If you're running Linux, you should be aware that using telnet is a no-no. With the wide availability of network sniffers and automated password grabbing tools, telnet is simply not a secure way to work. Instead, use ssh and keep your passwords in keychain.
If you’re running Linux, you should be aware that using telnet is a no-no. With the wide availability of network sniffers and automated password grabbing tools, telnet is simply not a secure way to work.
The Secure Shell (ssh, http://www.openssh.com) is the de-facto replacement for telnet. ssh uses a passphrase and a strong public/private key encryption system to entirely avoid sending passwords (encrypted or not) across the network.
While ssh works well, you may quickly become frustrated having to type a long passphrase every time you login to a remote host. ssh-agent helps, but it doesn’t always work perfectly. However, if you login on the console of your workstation and run a series of commands like the following, you’ll be able to freely ssh to other hosts without ever having to re-type your passphrase.
$ exec ssh-agent bash
$ ssh-add ~/.ssh/identity
… enter your passphrase …
The sequence shown above works well, but it’s becoming less and less common for users to login on a console and manually start X. Instead, most Linux distributions start X automatically and present a graphical login window. While convenient, this makes it difficult to get ssh-agent running beforehand.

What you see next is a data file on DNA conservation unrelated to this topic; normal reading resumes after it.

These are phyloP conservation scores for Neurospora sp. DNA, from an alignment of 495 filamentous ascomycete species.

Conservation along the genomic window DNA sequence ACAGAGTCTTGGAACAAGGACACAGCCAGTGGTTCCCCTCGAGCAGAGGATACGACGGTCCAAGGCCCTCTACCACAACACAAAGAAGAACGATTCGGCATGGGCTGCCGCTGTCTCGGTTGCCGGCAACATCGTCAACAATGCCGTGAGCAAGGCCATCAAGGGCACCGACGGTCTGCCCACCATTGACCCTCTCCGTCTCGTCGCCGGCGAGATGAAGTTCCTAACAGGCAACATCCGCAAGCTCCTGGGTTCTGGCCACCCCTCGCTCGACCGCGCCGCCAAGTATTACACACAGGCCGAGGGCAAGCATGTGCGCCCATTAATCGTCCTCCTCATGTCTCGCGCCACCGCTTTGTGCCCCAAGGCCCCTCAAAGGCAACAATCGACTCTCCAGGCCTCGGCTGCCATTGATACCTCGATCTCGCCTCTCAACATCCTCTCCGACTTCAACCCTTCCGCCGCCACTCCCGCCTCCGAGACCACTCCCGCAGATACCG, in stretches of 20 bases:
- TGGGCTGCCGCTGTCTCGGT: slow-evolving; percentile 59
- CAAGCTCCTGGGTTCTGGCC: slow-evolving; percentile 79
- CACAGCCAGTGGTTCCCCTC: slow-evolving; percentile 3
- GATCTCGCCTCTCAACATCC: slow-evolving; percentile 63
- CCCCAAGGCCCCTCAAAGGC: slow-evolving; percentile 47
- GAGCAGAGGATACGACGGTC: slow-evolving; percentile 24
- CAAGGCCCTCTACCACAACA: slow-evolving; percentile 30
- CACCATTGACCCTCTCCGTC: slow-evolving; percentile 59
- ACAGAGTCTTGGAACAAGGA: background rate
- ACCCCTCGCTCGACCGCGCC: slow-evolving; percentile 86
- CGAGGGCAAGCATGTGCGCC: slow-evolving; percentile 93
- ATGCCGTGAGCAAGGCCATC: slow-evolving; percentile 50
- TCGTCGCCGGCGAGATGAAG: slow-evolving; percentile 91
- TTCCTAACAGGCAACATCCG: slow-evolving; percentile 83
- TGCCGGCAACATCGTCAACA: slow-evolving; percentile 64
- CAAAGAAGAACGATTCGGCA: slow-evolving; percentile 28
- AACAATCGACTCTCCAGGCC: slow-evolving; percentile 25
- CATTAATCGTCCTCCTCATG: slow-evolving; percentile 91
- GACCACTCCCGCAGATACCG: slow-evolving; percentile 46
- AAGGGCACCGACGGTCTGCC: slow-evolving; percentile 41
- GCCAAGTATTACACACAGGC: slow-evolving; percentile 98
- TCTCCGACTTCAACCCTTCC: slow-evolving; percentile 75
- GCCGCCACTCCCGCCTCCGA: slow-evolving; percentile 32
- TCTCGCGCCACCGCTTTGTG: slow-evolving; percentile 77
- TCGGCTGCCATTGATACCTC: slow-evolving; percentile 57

Even if you manage to configure things properly for X, what about running personal cron jobs? Without setting up a passphrase-less key or jumping through some other hoops, there’s still no easy way to do that.
keychain is the answer to all of these problems. The idea behind keychain is simple: each user has a single perennial agent process instead of a per-session or per-login process.
keychain is a cross-platform shell script that can be included from any of your bash (or other sh-compatible shell) startup files. When executed, keychain starts an ssh-agent process running (if need be) or hooks into an existing ssh-agent. Once an ssh-agent is running, keychain loads all of your private keys into the agent.
With keychain you type your passphrase once and both ssh from an interactive shell and ssh from cron jobs are a painless experience.
Putting keychainto Use
Figure One: Starting ssh-agent from bash
if [ -n "$PS1" ]; then
/usr/local/bin/ ~/.ssh/identity ~/.ssh/id_dsa
. ~/.ssh-agent-`uname -n`
/usr/local/bin/keychain –quiet ~/.ssh/identity ~/.ssh/id_dsa
. ~/.ssh-agent-`uname -n
After downloading keychain and putting the script in /usr/local/ bin, you’ll need to add a few entries to your shell’s startup files. For this example, we’ll use the $HOME/.bashrc file.
|Figure Two: keychain after spawning an xterm|
When running as a non-interactive shell, you need to make sure that keychain does not produce output (this keeps cron jobs “quiet”). On the other hand, during interactive use, you probably want some indication that keychain is working. Figure One shows a script snippet you can add to $HOME/ .bashrc to accomodate both requirements.Testing the $PS1 variable is a simple way to tell if a shell is interactive or not.
Notice that you can specify multiple keys for keychain to load. keychain saves the necessary information (the process ID of the agent and the path to its local socket) in a file and reading that file sets the necessary environment variables for ssh-agent.
Once your startup file has the right logic in it, launching a new xterm will look like Figure Two. The combination of ssh and keychain is faster, more flexible, and much more secure than telnet.
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